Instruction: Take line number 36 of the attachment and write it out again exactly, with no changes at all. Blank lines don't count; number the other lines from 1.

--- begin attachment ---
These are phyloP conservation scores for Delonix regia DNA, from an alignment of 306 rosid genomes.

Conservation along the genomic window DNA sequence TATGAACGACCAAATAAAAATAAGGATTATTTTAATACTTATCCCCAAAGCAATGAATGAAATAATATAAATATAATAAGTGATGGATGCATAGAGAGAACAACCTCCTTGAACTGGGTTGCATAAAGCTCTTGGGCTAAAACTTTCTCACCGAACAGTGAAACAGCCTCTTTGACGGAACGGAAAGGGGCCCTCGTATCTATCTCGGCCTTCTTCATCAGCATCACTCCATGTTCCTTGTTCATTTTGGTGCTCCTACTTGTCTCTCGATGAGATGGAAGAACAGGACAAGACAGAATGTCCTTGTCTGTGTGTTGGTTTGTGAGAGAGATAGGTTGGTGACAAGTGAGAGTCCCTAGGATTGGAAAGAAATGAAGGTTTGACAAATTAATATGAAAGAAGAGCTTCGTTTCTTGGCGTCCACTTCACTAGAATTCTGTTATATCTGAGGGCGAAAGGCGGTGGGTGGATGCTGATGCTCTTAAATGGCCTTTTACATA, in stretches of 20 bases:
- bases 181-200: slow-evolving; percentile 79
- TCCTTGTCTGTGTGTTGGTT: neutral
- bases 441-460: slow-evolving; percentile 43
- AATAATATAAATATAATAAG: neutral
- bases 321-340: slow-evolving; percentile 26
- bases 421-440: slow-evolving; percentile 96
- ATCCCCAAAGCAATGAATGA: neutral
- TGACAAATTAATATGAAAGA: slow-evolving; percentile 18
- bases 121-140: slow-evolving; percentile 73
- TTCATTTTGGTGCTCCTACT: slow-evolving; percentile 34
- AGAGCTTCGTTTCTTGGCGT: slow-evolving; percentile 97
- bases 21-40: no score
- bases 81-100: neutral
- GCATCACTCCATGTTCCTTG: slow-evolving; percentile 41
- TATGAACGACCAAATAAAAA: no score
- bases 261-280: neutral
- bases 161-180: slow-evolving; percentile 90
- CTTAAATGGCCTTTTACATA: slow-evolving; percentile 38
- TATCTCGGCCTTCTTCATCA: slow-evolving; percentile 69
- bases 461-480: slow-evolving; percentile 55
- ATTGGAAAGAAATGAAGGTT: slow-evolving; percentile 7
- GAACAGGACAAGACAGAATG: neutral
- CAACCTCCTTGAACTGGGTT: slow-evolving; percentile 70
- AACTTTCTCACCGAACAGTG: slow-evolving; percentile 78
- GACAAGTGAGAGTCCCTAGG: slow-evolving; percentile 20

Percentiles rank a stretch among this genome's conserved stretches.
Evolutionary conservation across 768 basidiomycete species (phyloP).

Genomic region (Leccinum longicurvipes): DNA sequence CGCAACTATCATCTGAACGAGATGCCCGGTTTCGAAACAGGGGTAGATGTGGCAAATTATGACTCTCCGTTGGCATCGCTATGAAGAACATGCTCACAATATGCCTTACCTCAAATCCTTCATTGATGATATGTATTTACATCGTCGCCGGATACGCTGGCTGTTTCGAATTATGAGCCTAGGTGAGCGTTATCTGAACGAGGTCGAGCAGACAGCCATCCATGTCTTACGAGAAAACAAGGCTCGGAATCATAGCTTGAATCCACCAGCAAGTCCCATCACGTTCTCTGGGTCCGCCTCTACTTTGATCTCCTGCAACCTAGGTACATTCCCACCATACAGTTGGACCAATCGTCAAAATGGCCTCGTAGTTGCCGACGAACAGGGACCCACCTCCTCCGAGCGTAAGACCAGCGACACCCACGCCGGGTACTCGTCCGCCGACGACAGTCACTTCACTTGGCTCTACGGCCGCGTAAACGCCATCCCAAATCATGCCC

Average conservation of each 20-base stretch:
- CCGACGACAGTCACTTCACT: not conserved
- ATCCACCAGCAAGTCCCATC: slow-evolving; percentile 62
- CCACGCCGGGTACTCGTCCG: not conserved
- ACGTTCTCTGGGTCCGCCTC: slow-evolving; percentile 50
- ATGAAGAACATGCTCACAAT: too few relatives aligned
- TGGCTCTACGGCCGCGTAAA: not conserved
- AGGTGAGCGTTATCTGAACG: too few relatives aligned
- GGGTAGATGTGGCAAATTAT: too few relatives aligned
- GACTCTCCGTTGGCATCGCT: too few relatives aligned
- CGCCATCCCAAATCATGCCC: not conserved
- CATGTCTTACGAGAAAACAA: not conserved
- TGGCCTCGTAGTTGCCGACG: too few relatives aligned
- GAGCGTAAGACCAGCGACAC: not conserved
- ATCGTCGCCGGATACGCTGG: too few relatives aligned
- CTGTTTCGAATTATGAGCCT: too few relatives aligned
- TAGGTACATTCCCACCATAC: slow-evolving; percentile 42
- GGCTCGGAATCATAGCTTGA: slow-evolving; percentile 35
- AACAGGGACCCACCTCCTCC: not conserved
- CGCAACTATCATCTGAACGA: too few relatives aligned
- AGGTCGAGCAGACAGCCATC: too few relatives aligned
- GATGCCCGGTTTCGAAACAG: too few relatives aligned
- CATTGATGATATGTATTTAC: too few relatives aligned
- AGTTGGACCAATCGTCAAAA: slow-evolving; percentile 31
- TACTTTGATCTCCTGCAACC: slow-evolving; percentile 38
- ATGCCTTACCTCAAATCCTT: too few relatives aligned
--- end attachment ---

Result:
- ATGAAGAACATGCTCACAAT: too few relatives aligned